WASHINGTON – With tempers flaring, President Barack Obama and congressional Republicans clashed in an extraordinary live-on-TV summit Thursday over the right prescription for the nation's broken health care system, talking of agreement but holding to long-entrenched positions that leave them far apart.
"We have a very difficult gap to bridge here," said Rep. Eric Cantor, the No. 2 House Republican. "We just can't afford this. That's the ultimate problem."
With Cantor sitting in front of a giant stack of nearly 2,400 pages representing the Democrats' Senate-passed bill, Obama said cost is a legitimate question, but he took Cantor and other Republicans to task for using political shorthand and props "that prevent us from having a conversation."
And so it went, hour after hour at Blair House, just across Pennsylvania Avenue from the White House.
Obama and his Democratic allies argued that a sweeping health overhaul is imperative for the nation's future economic vitality. With the marathon policy debate available from start to finish to a divided public, Obama cast the health care crisis as "one of the biggest drags on our economy," tying his top domestic priority to the issue that's even more pressing to many Americans.
"This is the last chance, as far as I'm concerned," Rep. Louise Slaughter, D-N.Y.
Obama lamented partisan bickering that has resulted in a stalemate over legislation to extend coverage to more than 30 million people who are now uninsured. "Politics I think ended up trumping practical common sense," he said.
And yet, even as he pleaded for cooperation — "actually a discussion, and not just us trading talking points" — he insisted on a number of Democratic points and acknowledged agreement may not be possible. "I don't know that those gaps can be bridged," Obama said. "If not, at least we will have better clarified for the American people what the debate is all about."
With hardened positions well staked out before the meeting, the president and his Democratic allies prepared to move on alone. Politically, it would be an all-or-nothing gamble in a midterm election year for Democrats bent on achieving a goal that has eluded lawmakers for a half-century.
Leaving the site during a lunch break, Obama was asked by waiting reporters if he thought the debate was engendering a lot of interest across the country.
"I don't know if it's interesting watching it on TV," he responded. But Obama also said, "I think we're establishing that there are actually some areas of real agreement. And we're starting to focus on what the disagreements are."
"If you look at the issue of how much government should be involved," he said, "the argument that the Republicans are making really isn't that this is a government takeover of health care but rather that we're ensuring the ... We're regulating the insurance market too much. And that's a legitimate philosophical disagreement."
One option is to try to pass a comprehensive plan without GOP support, by using controversial Senate budget reconciliation rules that would disallow filibusters. Alexander asked Democrats to swear off a jam-it-through approach, while Senate Majority Leader Harry Reid, D-Nev., defended it. Obama weighed in with gentle chiding, asking both sides to focus on substance and worry about process later — a plea he made repeatedly throughout the day with little success.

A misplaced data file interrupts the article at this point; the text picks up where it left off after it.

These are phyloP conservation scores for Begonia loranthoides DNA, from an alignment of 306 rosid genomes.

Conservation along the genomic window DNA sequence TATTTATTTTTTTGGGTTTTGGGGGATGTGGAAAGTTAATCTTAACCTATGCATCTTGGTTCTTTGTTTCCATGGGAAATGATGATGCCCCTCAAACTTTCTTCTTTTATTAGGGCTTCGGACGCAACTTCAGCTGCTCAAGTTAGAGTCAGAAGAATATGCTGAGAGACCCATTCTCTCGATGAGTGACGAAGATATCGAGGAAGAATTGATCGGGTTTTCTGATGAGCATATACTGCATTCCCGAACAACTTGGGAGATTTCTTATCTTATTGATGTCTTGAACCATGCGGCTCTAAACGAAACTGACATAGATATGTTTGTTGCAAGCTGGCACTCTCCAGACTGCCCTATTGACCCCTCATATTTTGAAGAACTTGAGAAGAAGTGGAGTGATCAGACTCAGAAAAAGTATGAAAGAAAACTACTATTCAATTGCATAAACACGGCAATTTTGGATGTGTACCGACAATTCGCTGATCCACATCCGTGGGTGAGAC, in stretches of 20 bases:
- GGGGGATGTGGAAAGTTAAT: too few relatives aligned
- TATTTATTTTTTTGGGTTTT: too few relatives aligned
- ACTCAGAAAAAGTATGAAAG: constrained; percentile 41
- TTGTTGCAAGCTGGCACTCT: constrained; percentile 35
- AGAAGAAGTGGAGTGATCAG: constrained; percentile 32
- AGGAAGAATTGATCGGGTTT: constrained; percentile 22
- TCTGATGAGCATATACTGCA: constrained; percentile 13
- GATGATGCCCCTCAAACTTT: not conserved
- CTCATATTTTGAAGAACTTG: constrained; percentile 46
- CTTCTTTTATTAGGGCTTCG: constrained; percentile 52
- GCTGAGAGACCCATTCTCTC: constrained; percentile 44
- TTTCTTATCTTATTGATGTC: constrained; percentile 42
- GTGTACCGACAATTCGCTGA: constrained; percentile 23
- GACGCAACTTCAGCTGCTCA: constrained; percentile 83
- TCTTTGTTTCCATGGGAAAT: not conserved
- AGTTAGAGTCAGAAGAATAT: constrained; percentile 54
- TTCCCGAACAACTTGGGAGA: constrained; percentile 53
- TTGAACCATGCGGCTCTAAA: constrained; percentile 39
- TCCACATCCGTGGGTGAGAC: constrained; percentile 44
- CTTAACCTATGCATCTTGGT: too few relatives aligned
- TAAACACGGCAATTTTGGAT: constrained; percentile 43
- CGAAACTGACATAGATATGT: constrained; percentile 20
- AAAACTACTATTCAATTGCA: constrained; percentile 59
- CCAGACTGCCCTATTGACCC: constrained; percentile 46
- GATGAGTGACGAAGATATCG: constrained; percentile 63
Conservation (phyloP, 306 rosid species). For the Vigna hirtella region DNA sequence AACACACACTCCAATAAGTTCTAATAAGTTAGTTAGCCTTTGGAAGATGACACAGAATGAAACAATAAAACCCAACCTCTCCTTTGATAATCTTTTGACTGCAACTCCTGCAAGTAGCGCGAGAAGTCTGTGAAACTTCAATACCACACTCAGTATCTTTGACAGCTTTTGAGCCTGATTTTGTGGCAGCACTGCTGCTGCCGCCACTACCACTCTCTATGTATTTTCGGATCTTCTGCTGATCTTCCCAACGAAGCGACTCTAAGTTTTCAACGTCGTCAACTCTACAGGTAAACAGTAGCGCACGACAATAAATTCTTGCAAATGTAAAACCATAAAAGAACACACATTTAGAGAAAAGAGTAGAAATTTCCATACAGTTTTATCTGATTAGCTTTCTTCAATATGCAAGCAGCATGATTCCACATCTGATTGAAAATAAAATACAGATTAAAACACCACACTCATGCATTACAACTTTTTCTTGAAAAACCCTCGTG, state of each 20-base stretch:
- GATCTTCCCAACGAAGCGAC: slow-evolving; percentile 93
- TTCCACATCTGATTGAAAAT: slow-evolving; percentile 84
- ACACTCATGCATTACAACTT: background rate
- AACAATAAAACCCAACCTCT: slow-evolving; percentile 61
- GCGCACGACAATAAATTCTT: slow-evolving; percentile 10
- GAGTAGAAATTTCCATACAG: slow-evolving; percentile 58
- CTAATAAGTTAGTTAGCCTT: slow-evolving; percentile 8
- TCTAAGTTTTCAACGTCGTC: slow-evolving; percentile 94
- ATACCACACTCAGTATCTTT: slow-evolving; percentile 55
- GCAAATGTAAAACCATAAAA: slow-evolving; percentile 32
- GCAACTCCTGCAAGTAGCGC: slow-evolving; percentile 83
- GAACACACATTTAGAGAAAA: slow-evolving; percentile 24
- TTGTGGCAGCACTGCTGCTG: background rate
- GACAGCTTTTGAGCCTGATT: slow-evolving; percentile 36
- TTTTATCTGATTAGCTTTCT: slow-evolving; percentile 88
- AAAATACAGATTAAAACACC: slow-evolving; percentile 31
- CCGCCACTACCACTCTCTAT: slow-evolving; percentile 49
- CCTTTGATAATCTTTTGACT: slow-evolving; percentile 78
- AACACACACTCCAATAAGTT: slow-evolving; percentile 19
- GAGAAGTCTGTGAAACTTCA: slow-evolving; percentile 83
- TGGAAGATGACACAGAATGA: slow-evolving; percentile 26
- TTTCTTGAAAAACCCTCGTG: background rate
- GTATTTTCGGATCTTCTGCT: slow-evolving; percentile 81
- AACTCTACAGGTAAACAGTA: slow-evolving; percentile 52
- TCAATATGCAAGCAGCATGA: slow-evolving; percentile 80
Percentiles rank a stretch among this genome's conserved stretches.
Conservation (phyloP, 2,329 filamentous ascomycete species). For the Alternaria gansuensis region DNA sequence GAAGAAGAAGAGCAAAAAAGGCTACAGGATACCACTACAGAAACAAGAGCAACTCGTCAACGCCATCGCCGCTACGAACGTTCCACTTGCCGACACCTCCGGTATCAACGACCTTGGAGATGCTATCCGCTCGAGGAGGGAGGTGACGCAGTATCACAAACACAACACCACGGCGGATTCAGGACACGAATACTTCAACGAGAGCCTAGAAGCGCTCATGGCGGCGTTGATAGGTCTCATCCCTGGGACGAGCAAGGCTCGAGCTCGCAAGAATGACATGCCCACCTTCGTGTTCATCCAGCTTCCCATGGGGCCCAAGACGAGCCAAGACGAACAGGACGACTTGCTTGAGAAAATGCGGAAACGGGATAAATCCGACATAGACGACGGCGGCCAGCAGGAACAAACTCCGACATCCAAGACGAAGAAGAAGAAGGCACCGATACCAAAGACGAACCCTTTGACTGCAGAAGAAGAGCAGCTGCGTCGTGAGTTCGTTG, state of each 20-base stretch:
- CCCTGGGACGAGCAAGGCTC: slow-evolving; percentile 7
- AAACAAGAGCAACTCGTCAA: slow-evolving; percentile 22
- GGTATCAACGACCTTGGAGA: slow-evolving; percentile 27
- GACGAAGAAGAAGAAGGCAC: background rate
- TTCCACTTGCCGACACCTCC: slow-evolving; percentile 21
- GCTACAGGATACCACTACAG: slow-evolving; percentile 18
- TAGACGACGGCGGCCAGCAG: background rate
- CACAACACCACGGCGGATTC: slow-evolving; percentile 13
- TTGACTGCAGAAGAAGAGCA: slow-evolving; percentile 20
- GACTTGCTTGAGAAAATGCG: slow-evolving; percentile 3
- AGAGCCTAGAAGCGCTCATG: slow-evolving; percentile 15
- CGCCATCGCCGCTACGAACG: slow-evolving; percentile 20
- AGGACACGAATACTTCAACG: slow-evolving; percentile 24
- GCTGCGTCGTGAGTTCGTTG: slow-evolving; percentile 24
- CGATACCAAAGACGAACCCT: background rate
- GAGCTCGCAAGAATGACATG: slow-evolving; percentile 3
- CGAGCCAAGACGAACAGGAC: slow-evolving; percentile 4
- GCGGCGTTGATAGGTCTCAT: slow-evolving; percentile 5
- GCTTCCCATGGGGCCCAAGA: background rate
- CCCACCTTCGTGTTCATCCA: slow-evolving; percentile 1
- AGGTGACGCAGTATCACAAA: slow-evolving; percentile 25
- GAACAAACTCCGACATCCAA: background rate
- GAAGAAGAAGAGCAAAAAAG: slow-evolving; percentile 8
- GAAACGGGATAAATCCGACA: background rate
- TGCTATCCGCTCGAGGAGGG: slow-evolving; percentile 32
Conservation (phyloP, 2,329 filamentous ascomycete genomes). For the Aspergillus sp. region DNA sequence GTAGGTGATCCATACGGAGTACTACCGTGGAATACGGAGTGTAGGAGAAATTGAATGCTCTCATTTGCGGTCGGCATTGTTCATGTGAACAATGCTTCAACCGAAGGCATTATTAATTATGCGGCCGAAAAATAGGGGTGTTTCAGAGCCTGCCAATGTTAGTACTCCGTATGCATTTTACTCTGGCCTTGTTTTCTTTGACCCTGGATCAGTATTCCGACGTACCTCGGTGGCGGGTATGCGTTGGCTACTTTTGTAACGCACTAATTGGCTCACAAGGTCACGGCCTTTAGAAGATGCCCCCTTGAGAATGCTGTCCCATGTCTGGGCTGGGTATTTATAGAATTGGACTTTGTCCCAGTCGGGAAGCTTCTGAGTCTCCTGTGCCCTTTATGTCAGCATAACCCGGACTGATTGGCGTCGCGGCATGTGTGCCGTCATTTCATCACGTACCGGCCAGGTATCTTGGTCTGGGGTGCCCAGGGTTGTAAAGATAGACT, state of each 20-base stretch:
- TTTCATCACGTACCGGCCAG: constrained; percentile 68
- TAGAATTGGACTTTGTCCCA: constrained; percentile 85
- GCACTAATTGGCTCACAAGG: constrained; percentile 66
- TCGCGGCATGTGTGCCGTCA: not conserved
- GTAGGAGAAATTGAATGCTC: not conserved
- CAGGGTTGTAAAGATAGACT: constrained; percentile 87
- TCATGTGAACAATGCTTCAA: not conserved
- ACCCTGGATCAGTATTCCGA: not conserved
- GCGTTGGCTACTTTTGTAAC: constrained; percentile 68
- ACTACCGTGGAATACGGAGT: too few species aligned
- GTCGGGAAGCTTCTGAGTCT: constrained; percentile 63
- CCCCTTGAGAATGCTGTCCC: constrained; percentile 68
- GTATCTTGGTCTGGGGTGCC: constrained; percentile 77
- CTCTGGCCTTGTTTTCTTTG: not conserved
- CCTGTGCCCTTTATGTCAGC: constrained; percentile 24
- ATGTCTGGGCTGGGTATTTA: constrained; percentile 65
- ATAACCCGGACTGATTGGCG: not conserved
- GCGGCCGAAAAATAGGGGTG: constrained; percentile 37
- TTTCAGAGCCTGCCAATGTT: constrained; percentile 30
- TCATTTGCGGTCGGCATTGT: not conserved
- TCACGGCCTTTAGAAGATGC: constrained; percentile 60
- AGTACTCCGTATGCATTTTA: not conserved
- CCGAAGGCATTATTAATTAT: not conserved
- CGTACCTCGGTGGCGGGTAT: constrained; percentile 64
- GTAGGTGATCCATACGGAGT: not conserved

A USA Today/Gallup survey released Thursday found Americans tilt 49-42 against Democrats forging ahead by themselves without any GOP support. Opposition was even stronger to the idea of Senate Democrats using the special budget rules, with 52 percent opposed and 39 percent in favor.
Obama's skepticism about reaching consensus was vindicated as soon as the first Republican spoke — in opposition to the mammoth bills that have passed the House and Senate and in favor of a much more modest approach. Sen. Lamar Alexander of Tennessee said Congress and the administration should start over and take small steps, including medical malpractice reform, high-risk insurance pools, a way to allow Americans to shop out of state for lower-cost plans and an expansion of health savings accounts.
"We believe we have a better idea," Alexander said. "Our views represent the views of a great many American people."
Disagreements were not always expressed diplomatically.
Alexander challenged Obama's claim that insurance premiums would fall under the Democratic legislation. "You're wrong," he said. Responded Obama: "I'm pretty certain I'm not wrong."
As with much in the complicated health care debate, both sides had a point. The Congressional Budget Office says average premiums for people buying insurance individually would be 10 to 13 percent higher in 2016 under the Senate legislation, as Alexander said. But the policies would cover more medical services, and around half of people could get government subsidies to defray the extra costs.
Obama and his 2008 GOP opponent for the presidency, Sen. John McCain of Arizona, had a barbed exchange. McCain complained at length about what he said was a backdoor process to produce the original bills that resulted in favors for special interests and carve-outs for certain states.
"We're not campaigning anymore. The election's over," responded a clearly irritated Obama.
"I'm reminded of that every day," McCain shot back, adding that "the American people care about what we did and how we did it."
Said Obama: "We can have a debate about process or we can have a debate about how we're actually going to help the American people at this point. And I think that's — the latter debate is the one that they care about a little bit more."
Generally, polls show Americans want solutions to the problems of high medical costs, eroding access to coverage and uneven quality. But they are split over the Democrats' sweeping legislation, with its $1 trillion, 10-year price tag and many complex provisions, including some that wouldn't take effect for eight years.
The Democratic bills would require most Americans to get health insurance, while providing subsidies for many in the form of a new tax credit. The Democrats would set up a competitive insurance market for small businesses and people buying coverage on their own. Democrats also would make a host of other changes, which include addressing a coverage gap in the Medicare prescription benefit and setting up a new long-term-care insurance program. Their plan would be paid for through a mix of Medicare cuts and tax increases.